This is according to a survey of over 100,000 people across 34 cities in China from UnionPay, the country’s largest payment card provider. The South China Morning Post reported that young men with a penchant for video games and takeaways are changing the view of Chinese spending habits.
Around 23% of men in the survey said they spent over 5,000 yuan (US$777) online per month; in comparison, just 15% of women habitually spent that much. UnionPay has published the annual report for the last decade, but this year was the first time that men were found to spend more online than women.
China’s sheer size and high mobile penetration have much to do with this. The ubiquity of WeChat, with its integrated ordering and payment technology, has brought mobile commerce into a relatable part of users’ online lives.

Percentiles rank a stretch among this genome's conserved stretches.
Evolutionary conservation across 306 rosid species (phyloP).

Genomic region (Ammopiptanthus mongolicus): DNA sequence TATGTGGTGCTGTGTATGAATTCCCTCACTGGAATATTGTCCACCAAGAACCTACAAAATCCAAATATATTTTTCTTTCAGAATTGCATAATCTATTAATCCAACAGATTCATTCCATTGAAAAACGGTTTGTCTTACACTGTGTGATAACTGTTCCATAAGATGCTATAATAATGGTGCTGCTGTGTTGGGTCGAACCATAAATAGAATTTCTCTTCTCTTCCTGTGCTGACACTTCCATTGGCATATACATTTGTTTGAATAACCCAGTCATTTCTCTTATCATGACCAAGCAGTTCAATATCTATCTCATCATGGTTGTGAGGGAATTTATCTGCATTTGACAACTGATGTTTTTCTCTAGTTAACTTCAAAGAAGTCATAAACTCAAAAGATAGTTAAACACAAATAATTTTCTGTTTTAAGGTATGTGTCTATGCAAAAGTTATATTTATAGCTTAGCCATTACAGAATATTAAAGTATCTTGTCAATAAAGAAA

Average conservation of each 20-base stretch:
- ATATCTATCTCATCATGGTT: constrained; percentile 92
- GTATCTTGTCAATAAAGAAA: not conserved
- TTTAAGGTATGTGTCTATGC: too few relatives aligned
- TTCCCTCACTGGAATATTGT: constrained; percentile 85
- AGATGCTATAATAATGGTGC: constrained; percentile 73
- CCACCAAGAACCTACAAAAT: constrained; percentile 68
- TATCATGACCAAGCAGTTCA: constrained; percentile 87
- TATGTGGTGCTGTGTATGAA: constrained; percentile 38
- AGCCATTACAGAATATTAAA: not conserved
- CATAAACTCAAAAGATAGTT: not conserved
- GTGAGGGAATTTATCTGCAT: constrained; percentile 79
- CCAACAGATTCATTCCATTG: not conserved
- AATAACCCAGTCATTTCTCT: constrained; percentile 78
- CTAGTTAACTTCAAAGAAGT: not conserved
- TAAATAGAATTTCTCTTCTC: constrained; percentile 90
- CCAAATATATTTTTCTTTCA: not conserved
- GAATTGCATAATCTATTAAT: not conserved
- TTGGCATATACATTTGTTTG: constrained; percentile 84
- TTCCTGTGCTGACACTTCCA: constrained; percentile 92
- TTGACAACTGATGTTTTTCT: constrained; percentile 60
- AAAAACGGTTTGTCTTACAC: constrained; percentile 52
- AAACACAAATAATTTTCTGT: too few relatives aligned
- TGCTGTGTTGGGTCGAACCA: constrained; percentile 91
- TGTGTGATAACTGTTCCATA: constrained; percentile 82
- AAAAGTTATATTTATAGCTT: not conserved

Moreover, Chinese behemoths Tencent and Alibaba have been driving mobile payment technologies not only in the companies’ home market but across many developing markets in Asia.
Among China, however, the survey showed that over half of consumers use their mobiles for a variety of core commercial reasons, such as ordering taxis and food, online shopping, and retail banking.
Meanwhile, a recent report from App Annie showed that China remains the leading country for app downloads, driving much of the total global growth in 2017. In addition, the report found that China was also the top market in consumer spend growth on app stores, with the country posting a 270% year on year increase.
Honour of Kings, one of Tencent’s flagship mobile games, has become the highest-grossing mobile game in the country, having drawn over 200m players, growing Tencent’s online gaming revenue by almost half, year on year in Q2 2017.
Sourced from South China Morning Post, Wall Street Journal, App Annie; additional content by WARC staff